Twenty-seven percent of Americans remain vaccine-hesitant, with variation across groups, up to 42 percent among Republicans
THURSDAY, Dec. 17, 2020 (HealthDay News) — Seventy-one percent of the U.S. public report that they would definitely or probably get a COVID-19 vaccine, marking an increase from 63 percent in September, according to the ongoing research project, the KFF COVID-19 Vaccine Monitor.
The KFF COVID-19 Vaccine Monitor used a combination of surveys and focus groups to track the U.S. public’s attitudes to vaccination.
According to the results of the survey, there has been an increase in the proportion of people who would definitely or probably get a COVID-19 vaccine if it was determined to be safe and available for free, reaching 71 percent, an increase from 63 percent in September. Overall, 27 percent of the public remain hesitant about the vaccine, with hesitancy highest among Republicans (42 percent), those aged 30 to 49 years (36 percent), rural residents (35 percent), and Black adults (35 percent). The main reasons for vaccine hesitancy include being worried about possible side effects, lack of trust in the government to ensure safety and effectiveness, concerns that the vaccine is too new, and concerns over the role of politics in the process of vaccine development (59, 55, 53, and 51 percent, respectively). Among Blacks, concerns include not trusting vaccines in general or being worried they may get COVID-19 from the vaccine (47 and 51 percent, respectively).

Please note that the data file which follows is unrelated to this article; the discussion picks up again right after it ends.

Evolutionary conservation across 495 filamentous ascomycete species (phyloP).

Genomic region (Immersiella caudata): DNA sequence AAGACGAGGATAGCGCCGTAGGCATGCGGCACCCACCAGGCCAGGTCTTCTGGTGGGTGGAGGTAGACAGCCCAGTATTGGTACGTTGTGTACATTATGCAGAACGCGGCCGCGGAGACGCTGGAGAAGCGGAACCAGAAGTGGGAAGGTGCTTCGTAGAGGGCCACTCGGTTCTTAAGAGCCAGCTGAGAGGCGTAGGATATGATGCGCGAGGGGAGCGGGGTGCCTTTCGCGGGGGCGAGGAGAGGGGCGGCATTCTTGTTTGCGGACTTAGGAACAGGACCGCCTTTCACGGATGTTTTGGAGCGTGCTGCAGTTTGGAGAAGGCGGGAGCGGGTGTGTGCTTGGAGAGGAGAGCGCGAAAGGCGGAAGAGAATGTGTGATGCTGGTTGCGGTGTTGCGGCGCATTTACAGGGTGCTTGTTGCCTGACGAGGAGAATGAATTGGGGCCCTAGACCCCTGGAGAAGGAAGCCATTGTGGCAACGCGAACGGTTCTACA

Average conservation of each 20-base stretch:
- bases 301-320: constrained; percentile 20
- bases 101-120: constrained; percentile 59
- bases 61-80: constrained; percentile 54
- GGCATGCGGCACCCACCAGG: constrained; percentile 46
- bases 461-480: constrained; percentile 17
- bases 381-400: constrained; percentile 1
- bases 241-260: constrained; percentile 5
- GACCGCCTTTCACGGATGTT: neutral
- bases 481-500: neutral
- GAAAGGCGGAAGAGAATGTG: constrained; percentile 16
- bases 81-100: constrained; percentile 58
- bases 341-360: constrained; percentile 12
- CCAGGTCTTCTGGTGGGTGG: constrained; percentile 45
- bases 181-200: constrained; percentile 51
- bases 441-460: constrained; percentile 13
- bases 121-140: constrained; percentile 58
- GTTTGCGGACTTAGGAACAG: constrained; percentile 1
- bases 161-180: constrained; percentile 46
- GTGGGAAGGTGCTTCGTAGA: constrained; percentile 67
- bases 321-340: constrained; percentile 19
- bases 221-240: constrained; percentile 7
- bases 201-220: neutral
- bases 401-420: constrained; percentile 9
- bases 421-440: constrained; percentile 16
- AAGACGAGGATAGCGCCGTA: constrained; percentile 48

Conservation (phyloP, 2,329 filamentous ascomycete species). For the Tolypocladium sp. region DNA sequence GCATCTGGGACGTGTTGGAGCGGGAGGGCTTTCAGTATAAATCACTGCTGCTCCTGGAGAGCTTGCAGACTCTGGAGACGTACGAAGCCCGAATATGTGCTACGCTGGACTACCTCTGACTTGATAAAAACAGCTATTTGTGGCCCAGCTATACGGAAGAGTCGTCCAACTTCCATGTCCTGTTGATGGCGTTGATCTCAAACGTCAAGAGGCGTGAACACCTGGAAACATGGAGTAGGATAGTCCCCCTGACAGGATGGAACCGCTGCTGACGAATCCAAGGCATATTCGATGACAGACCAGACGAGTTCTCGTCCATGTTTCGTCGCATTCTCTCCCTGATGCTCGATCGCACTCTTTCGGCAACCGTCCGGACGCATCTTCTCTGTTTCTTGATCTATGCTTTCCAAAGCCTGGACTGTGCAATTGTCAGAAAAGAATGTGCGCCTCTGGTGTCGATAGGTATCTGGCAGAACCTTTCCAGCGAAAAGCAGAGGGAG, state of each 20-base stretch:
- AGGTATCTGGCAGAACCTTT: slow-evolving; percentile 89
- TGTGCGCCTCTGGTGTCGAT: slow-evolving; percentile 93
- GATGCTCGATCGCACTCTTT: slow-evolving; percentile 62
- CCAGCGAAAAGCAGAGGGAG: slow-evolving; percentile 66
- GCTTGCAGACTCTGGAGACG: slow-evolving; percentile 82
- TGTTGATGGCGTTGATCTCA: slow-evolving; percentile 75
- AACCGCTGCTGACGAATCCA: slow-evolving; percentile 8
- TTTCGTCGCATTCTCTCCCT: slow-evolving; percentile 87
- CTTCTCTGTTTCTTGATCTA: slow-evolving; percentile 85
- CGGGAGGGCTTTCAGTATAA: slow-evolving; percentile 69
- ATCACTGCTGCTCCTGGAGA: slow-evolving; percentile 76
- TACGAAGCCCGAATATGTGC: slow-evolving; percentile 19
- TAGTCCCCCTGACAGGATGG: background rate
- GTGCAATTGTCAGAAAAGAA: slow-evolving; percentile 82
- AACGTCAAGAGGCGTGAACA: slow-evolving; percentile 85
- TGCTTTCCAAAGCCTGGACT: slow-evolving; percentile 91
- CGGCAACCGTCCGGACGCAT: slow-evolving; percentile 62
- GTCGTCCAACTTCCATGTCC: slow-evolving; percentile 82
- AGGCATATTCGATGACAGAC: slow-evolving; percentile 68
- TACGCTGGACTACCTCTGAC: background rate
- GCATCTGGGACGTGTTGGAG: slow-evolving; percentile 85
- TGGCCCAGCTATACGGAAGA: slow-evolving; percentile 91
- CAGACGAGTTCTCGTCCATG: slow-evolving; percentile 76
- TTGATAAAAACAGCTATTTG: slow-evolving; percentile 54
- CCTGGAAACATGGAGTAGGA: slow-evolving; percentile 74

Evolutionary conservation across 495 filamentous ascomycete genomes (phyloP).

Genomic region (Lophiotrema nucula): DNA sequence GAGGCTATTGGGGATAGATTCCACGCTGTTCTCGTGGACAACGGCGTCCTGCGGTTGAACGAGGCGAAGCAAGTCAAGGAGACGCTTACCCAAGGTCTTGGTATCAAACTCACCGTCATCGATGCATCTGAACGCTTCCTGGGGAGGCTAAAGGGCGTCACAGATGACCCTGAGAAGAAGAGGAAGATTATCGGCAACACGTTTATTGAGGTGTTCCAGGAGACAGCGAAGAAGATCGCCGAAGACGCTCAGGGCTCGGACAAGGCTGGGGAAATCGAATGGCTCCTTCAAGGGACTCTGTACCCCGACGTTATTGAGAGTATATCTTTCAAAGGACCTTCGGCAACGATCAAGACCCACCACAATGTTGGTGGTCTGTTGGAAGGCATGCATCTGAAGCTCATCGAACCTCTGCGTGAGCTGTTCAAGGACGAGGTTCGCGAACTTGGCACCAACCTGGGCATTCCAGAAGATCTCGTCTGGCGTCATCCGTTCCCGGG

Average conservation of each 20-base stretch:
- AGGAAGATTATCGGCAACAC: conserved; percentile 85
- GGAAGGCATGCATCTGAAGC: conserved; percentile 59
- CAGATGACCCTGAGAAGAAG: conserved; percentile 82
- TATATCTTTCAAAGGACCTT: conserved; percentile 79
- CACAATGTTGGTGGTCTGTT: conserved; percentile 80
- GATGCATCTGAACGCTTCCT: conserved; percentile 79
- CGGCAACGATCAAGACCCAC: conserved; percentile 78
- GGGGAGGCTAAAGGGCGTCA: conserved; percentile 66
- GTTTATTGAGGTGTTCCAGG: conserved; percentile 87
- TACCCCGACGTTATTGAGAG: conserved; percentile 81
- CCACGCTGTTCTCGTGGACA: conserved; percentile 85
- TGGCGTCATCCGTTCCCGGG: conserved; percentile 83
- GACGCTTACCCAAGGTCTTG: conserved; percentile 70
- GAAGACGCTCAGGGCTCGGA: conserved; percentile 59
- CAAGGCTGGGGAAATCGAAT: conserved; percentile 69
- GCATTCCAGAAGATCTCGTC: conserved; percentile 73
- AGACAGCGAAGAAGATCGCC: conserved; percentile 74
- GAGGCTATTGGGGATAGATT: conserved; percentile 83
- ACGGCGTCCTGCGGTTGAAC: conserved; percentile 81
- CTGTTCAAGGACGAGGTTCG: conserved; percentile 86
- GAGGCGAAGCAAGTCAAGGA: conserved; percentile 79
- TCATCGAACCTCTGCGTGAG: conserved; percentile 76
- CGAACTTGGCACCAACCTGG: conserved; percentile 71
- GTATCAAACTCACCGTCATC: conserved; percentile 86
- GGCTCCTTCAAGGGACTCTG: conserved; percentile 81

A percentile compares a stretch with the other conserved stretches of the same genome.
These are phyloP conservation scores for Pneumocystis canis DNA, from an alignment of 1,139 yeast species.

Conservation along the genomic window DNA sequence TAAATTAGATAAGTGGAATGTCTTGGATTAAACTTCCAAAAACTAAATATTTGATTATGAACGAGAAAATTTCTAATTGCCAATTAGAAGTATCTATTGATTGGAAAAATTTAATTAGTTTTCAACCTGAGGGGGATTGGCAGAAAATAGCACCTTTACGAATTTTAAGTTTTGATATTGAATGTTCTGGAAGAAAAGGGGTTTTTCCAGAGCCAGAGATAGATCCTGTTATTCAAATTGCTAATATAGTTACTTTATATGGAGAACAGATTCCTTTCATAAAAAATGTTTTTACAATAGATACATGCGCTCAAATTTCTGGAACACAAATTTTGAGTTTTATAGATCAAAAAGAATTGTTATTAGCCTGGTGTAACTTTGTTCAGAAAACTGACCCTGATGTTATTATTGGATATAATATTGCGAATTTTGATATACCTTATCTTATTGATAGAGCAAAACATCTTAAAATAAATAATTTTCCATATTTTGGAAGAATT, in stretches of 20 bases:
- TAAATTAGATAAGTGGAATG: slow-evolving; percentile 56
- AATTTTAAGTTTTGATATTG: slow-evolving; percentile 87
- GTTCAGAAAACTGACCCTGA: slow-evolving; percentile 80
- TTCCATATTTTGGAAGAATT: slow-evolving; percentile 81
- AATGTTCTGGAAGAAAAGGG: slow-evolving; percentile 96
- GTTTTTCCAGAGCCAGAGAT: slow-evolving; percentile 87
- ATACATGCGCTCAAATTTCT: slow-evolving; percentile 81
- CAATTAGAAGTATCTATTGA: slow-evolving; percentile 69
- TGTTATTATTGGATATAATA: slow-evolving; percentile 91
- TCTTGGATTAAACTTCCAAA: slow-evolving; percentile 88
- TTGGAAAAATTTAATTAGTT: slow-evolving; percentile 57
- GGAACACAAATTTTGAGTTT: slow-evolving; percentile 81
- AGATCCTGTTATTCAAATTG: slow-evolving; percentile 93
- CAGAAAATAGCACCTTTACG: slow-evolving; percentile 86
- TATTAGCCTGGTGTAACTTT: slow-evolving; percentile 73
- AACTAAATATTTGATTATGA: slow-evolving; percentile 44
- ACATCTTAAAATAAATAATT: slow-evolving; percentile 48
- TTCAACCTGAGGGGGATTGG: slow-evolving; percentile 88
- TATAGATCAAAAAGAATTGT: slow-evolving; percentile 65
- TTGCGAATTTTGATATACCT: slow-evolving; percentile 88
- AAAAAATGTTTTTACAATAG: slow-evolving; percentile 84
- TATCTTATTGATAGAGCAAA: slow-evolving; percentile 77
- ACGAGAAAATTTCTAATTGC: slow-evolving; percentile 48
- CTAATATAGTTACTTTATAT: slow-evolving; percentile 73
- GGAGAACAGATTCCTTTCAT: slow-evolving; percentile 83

“Many who are hesitant are in wait-and-see mode, and their concerns include worries about side effects and whether the vaccine can cause COVID-19, which may dissipate as people get more information and see the vaccine introduced successfully among people they know,” Drew Altman, Ph.D., the president and chief executive officer of KFF, said in a statement.
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